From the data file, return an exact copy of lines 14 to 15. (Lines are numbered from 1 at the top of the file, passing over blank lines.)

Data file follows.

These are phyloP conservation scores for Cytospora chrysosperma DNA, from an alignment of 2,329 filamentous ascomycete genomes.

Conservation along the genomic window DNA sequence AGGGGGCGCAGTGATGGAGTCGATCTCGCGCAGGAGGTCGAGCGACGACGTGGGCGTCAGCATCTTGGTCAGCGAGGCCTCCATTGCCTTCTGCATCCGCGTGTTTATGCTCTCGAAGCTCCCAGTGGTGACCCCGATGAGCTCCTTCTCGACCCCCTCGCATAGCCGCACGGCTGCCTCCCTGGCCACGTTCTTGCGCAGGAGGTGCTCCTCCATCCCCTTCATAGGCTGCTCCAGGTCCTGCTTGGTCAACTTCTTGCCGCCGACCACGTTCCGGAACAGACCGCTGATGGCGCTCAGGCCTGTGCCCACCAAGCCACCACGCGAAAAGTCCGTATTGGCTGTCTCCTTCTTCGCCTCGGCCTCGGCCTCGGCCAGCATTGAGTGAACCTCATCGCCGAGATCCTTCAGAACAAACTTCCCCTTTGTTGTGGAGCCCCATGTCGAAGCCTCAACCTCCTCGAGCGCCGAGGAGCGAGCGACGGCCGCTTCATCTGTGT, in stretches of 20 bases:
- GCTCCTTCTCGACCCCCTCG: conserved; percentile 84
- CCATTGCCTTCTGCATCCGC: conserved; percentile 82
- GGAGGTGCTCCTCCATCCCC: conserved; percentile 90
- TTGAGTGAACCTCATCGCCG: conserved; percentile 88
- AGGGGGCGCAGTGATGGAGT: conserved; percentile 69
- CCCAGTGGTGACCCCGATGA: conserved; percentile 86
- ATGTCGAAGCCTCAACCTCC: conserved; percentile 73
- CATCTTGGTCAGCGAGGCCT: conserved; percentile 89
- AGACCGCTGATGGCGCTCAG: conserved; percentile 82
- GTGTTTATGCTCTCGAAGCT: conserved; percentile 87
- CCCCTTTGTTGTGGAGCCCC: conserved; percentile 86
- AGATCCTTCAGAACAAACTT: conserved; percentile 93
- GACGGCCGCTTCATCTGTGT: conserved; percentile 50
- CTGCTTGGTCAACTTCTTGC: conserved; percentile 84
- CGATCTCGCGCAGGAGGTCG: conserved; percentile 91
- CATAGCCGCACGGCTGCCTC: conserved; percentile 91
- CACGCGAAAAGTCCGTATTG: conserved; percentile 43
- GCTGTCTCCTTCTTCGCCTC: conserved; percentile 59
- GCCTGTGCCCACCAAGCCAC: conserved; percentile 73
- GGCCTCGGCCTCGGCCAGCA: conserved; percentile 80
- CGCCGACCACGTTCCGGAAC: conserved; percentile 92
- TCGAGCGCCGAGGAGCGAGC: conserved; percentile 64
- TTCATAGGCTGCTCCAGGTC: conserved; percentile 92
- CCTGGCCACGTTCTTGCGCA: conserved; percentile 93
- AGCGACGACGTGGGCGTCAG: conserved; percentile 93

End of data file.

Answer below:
- AGATCCTTCAGAACAAACTT: conserved; percentile 93
- GACGGCCGCTTCATCTGTGT: conserved; percentile 50